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Artix Entertainment | Play Now
CORPG | Genre:Fantasy | Status:Final  (rel 10/10/08)  | Pub:Artix Entertainment
PVP:Yes | Distribution:Browser | Retail Price:Free | Pay Type:Free | Monthly Fee:$06.65
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AdventureQuest Worlds Review: AdventureQuest Worlds Review - Edit

Final Score

7

Pros
 Browser based – no client required
 Items purchased are permanent
 No item/sales spam
Cons
 Lacks depth and immersion
 Quest progress not saved
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AdventureQuest Worlds by Artix Entertainment is the MMO version of their grindy but addictive little flash based on-line game Adventure Quest. Using the same technology, AdventureQuest Worlds has actually attracted players who were not previously players of either AdventureQuest, or the company's previous foray into the MMO world, Dragon Fable.

Simple, simplistic, grindy, yet engaging. It is definitely a casual MMO and one advantage of the game as it was in Adventure Quest, is that it is completely flash-based. Unlike some other browser-based games that still require a small client to be installed; you can play AdventureQuest Worlds on any PC with an internet connection and a web browser with a Java client. Yes, you can play it on an office computer during break and get a few hundred experience points.

The game FAQ tells you how many points are needed for each rank and level. As is usual in many MMOs, a player character can defeat a monster several levels higher and they very quickly learn what they can take on as Mob hit points are displayed when targeted - although you can't tell how hard they will hit.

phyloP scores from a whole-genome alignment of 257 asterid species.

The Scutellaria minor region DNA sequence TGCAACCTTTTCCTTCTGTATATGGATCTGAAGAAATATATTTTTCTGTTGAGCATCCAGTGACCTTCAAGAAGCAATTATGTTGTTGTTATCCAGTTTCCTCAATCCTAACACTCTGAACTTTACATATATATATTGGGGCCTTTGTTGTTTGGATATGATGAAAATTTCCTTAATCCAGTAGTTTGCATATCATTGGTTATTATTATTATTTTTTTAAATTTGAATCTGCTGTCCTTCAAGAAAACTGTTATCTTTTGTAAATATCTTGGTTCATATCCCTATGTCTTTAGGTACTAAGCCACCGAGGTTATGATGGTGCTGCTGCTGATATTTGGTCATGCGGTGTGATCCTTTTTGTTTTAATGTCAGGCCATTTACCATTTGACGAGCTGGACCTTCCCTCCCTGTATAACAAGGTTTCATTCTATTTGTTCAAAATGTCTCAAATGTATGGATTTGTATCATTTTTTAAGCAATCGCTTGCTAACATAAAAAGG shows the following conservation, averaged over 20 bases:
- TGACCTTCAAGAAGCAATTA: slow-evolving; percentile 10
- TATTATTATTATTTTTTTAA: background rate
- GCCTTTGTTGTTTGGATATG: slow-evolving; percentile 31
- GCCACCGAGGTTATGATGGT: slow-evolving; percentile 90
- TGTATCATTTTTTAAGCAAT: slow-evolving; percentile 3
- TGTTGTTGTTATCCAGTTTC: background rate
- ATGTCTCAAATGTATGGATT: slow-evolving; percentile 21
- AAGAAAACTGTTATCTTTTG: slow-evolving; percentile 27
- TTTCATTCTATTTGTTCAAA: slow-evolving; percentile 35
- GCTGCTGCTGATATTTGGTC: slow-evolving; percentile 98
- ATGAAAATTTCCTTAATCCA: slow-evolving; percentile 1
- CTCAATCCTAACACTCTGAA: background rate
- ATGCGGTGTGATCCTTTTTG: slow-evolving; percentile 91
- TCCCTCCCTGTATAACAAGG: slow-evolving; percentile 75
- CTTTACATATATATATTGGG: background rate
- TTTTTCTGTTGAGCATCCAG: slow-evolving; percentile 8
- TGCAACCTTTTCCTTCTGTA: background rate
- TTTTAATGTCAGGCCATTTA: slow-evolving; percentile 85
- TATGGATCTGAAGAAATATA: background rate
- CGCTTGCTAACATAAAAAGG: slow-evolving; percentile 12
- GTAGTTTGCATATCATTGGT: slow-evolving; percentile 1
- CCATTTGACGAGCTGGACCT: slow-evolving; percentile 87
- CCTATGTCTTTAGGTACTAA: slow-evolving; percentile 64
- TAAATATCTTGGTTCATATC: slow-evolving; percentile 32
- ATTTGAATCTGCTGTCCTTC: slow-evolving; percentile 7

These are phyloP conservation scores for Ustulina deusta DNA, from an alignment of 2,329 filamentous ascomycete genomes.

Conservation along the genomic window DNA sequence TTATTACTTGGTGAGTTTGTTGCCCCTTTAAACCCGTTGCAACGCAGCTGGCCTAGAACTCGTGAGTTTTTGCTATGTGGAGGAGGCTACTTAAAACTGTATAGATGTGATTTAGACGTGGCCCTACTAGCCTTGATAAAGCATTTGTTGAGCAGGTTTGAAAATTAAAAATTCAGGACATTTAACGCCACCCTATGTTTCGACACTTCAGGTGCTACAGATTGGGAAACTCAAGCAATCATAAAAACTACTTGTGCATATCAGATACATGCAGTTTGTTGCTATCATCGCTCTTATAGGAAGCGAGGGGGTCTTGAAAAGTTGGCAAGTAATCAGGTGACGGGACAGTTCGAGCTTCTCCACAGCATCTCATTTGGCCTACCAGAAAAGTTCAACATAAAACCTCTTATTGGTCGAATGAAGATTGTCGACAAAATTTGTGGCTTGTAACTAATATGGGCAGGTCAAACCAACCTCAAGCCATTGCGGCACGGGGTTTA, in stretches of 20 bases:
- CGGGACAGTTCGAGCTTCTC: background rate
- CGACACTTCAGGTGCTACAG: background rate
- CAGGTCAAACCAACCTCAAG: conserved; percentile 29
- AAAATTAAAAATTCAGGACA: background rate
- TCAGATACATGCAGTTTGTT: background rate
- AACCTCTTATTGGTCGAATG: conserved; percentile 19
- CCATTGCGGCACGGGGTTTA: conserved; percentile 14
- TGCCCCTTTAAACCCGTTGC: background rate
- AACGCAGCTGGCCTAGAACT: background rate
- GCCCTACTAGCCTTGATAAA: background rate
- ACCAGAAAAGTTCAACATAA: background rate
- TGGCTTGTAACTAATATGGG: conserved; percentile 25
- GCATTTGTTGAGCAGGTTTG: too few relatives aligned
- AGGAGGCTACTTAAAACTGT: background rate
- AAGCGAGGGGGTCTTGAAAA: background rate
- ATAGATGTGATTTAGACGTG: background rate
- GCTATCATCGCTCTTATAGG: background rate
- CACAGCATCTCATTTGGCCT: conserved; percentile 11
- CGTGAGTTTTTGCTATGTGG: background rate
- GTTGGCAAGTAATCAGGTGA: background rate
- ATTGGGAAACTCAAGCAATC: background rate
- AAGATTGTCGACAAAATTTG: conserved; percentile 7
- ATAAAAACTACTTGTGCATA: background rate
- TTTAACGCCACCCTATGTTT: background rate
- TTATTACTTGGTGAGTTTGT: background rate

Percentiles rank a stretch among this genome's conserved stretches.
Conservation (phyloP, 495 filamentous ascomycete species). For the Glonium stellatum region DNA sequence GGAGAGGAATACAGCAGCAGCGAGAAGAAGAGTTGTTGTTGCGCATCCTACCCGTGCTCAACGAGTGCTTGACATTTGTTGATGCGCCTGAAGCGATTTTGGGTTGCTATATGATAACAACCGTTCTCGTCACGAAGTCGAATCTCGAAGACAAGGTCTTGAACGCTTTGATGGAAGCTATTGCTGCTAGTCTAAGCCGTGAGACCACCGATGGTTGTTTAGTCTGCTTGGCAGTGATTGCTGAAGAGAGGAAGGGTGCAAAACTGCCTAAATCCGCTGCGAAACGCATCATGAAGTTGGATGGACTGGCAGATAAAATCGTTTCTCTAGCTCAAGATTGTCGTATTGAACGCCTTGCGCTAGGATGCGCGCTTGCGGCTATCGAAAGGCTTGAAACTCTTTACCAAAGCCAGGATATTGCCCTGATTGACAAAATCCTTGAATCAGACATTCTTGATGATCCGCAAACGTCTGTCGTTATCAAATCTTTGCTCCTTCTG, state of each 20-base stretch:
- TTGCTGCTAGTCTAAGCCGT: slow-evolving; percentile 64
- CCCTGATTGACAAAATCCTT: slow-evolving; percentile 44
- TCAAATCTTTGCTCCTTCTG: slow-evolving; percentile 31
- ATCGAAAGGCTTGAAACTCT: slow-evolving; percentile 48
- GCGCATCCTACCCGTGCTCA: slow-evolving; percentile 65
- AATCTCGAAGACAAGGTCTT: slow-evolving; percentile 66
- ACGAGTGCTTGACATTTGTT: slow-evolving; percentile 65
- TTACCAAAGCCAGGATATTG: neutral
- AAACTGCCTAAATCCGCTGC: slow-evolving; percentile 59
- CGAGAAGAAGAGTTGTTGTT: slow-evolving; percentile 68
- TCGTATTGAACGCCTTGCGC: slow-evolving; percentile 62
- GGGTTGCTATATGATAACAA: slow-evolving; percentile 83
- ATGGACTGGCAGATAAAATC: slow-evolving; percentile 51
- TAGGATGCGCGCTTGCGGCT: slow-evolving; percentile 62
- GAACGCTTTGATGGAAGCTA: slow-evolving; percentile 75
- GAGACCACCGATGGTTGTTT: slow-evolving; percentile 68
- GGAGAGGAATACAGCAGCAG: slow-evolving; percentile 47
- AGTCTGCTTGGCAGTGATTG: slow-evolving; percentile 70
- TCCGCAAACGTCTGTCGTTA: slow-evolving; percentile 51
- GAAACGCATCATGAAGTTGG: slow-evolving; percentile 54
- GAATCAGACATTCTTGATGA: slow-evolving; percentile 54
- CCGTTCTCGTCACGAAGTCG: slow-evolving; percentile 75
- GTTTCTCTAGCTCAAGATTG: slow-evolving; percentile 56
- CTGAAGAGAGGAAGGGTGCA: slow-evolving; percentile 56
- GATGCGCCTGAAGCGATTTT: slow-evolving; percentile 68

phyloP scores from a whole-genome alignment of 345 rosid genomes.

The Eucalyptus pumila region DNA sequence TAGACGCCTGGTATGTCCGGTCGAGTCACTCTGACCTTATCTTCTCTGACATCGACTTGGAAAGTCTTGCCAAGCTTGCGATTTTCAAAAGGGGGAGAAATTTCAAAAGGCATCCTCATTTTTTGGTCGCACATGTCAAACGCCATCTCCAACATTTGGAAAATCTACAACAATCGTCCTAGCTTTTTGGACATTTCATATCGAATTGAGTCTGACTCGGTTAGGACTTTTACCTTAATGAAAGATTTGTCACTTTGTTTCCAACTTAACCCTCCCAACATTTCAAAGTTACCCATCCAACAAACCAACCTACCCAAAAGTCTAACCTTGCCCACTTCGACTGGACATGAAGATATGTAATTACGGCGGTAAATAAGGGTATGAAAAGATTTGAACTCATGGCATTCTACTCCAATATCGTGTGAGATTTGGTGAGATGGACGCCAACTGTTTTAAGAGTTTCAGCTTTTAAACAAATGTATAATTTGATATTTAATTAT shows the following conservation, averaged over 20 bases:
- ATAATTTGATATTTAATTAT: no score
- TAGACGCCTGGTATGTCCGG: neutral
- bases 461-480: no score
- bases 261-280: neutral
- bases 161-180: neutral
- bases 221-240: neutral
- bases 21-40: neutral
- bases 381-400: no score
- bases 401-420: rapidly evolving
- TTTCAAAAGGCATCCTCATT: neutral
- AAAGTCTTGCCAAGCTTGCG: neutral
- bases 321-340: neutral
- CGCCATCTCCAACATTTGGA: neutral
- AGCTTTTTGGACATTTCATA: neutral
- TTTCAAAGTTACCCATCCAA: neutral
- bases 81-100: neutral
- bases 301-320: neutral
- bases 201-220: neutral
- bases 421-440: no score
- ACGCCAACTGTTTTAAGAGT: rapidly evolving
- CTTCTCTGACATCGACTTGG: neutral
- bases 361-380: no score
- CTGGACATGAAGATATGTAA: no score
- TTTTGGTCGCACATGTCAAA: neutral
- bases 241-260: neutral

How to Play

Create an account, log in, and create your character. You have a choice of Warrior, Rogue, Mage and Priest. A few choices in character customization, but more can be done in-game with customization shops and armor. The art is akin to comic books cel-shaded art, with Japanese Manga influence. With that, and the play of a cut-scene with sound and music, you're in the world - if you don't choose to go to Noobshire first to learn how to play, you'll spawn in Battleon and can choose to go to Noobshire by talking to that NPC right there in front of you. The one with the exclamation mark above her head.

Combat is automatic - click to target, click to auto-attack, but skills and spells must be activated and will have a cool-down period. Almost everything takes gold in his game which luckily is easy to come by. Quest loot and coins are automatically credited to your character but other items are not, and you are given a Yes/No dialog box for looting.

The UI is clean and minimalist with simple icons identifying the usual worldmap (a world globe), options (two gears), temporary inventory (a sack) and permanent inventory (a bagpack). The Red/Blue heart is your rest button. That's how you regain your health and mana, by resting. No potions and no potion spamming here, you have to sit for a bit. Luckily, health and mana regenerates quickly and there is little downtime for chatting.

One of the first things I noticed in game, is that there are two experience bars. One is for your level, one is for your class rank. I wondered why until I visited the trainers from whom you can pick up different classes and did a quest and picked up Pirate! The different classes are equipped and levelled separately. As there are 10 ranks currently to each class, many players play different classes and are able to bring different classes to a group or Boss Event by equipping that class. Class XP flows much faster than level XP, so it does not feel like a grind to level several classes.